|Hardware Feature #29|
|Floyd 40||Shive Instruments ltd||£69.95|
The following review was taken from Your Spectrum June 1985
The Sinclair ZX Printer was unique - for its size and price, it was quite a remarkable technical achievement. Still, it did leave something to be desired. All those sweaty paw prints, left all over the silver listing paper. And the print quality would strain the definition of the word adequate, as well as your eyes.
One solution has been to find a way of linking 'real' printers, like the large dot matrix types. For that you need a commercial interface. This works, but your Speccy is now dwarfed by a huge printer - a bit of a shame when Uncle Clive has gone to so much trouble to keep it all small. And it causes even more problems if you've got to squeeze your computer setup into the confines of a cramped living room. That's good enough reason for me to look seriously at thermal printers.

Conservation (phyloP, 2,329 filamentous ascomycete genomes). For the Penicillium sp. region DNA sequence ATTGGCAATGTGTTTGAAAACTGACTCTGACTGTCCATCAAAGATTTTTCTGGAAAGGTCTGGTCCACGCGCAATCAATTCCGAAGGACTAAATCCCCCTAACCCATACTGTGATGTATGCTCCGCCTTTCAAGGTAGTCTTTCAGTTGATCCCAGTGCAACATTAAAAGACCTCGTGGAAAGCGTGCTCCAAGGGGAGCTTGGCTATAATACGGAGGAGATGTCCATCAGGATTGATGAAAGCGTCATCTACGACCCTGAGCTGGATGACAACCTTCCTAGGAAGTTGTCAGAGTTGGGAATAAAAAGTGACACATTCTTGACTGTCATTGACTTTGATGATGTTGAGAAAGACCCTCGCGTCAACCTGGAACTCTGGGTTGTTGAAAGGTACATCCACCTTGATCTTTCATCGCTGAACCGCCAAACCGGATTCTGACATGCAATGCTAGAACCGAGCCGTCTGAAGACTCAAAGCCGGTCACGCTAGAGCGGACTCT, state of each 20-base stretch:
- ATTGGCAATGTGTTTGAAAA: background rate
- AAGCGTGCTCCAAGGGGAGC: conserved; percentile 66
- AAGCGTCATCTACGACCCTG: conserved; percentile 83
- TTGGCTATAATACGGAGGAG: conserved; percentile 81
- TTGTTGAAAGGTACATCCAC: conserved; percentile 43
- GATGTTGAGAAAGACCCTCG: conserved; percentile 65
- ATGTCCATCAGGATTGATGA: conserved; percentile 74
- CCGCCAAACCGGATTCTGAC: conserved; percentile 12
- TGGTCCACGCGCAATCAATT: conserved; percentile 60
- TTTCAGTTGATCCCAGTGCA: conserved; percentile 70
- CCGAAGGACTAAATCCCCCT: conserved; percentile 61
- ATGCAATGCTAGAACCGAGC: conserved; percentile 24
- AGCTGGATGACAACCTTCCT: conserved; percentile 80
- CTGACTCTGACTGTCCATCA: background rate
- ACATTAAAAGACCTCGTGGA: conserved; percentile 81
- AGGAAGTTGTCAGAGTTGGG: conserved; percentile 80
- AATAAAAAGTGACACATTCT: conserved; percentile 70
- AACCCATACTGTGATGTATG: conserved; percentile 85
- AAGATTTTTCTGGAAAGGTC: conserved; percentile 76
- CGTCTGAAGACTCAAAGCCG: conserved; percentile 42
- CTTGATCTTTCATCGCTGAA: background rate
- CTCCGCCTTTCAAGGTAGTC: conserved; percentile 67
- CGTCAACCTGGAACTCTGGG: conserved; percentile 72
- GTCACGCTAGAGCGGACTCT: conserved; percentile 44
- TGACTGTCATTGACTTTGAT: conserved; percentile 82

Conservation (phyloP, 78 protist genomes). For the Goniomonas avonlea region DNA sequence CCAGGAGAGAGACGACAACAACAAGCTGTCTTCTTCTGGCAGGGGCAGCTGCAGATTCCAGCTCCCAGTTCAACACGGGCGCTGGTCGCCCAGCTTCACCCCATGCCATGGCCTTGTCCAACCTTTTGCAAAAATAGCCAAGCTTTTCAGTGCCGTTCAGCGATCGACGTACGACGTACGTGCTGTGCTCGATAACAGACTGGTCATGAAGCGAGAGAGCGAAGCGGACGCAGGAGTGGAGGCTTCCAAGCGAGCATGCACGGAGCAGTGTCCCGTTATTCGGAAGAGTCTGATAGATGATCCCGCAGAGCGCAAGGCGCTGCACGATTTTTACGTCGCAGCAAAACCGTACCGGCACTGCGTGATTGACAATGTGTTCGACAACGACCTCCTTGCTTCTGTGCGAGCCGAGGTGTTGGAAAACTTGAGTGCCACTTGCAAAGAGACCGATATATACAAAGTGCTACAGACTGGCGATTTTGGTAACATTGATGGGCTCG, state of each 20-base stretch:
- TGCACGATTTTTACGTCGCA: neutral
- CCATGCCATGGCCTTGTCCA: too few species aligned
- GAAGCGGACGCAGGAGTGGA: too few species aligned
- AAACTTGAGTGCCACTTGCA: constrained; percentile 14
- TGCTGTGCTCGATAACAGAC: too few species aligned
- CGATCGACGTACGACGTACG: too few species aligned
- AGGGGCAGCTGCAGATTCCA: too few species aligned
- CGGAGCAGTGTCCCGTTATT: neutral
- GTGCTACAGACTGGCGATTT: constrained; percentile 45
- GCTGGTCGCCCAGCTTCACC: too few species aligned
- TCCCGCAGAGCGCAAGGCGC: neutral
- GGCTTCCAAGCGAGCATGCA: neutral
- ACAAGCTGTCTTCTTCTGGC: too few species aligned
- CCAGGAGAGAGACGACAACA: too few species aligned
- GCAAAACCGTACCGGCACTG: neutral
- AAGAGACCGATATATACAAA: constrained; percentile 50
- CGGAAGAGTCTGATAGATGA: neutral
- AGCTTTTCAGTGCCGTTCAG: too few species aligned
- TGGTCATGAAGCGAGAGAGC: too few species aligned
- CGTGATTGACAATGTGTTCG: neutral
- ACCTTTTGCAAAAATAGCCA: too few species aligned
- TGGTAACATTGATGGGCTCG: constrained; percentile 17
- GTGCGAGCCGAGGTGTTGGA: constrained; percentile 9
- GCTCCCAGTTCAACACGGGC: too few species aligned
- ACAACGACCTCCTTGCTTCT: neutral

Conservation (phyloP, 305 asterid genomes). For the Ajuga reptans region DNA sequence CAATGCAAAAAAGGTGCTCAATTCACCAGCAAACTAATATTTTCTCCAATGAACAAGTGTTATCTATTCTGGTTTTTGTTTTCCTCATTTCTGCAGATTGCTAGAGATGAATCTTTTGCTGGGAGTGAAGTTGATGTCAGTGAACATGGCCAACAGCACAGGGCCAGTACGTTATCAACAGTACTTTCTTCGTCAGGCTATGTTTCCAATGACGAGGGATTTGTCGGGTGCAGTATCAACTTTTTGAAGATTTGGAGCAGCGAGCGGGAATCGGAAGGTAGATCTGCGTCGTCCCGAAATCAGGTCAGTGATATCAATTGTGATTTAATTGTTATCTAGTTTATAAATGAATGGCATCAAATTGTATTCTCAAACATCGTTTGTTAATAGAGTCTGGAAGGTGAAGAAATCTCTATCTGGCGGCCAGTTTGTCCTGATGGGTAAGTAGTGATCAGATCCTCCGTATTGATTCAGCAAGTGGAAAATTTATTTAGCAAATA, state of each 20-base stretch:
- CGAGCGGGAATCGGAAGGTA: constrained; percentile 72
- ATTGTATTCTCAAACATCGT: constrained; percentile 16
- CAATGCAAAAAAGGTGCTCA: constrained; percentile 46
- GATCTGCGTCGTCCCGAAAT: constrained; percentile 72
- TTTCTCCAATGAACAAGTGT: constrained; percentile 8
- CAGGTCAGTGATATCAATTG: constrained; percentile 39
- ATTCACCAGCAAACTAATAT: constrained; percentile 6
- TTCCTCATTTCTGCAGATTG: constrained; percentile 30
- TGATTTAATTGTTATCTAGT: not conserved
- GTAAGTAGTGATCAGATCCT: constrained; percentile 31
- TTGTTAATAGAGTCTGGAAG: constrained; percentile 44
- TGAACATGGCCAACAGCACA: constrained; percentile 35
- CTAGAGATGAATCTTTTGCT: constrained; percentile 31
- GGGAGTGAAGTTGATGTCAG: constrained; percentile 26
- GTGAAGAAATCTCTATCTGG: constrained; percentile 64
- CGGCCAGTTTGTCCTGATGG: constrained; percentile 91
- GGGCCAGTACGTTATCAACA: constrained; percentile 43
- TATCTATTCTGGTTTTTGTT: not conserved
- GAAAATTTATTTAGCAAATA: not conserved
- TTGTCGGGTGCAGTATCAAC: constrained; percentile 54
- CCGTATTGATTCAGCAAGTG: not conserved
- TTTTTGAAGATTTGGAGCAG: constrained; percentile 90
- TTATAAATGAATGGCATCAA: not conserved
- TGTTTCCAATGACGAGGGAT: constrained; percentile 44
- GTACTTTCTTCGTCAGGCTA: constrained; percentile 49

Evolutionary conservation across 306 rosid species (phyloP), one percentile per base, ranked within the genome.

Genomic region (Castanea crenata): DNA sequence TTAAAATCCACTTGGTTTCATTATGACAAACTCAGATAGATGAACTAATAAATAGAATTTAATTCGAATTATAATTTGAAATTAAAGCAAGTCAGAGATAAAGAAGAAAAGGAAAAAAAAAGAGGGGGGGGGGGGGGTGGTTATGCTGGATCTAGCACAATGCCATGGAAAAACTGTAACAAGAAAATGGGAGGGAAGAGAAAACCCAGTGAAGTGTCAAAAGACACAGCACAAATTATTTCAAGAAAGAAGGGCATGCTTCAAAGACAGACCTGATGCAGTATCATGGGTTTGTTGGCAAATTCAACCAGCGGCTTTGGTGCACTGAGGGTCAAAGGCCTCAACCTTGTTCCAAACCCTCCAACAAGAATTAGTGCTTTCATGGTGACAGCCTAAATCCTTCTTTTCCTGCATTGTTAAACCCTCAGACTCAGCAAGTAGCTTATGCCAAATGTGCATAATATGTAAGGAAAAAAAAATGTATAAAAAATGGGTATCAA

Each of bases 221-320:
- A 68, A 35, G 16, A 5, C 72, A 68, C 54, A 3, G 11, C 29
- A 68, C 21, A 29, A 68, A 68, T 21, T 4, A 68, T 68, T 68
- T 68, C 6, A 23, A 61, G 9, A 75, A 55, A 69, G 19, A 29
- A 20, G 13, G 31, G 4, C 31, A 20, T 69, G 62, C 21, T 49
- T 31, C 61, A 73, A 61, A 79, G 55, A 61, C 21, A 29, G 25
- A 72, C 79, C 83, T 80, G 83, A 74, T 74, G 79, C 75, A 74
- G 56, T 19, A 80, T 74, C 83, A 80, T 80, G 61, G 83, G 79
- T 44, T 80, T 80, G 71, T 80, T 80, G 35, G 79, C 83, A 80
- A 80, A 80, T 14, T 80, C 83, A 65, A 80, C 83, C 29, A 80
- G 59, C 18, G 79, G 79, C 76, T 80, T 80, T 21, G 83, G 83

So, what can thermal printers do that dot matrix or daisywheel can't. Well, nothing really - except save you a lot of space and some cash. Most of them are quite tiny, and the good news is that they're all comparable in price to a Spectrum. Thermal printers don't need inked ribbon because they use special paper impregnated with a heat-sensitive ink.The print head is still 'dor matrix' but the dots are small wires that can be independantly heated. The heat makes the ink visible in the correct dot paterns to display characters.
The Floyd 40 from Shive Instruments Ltd,
requires no special interface to connect to your Spectrum, and is supplied with some nice
software. The case.... this is the tattiest case of the reviewed four, but its got some
pretty nice facilities.
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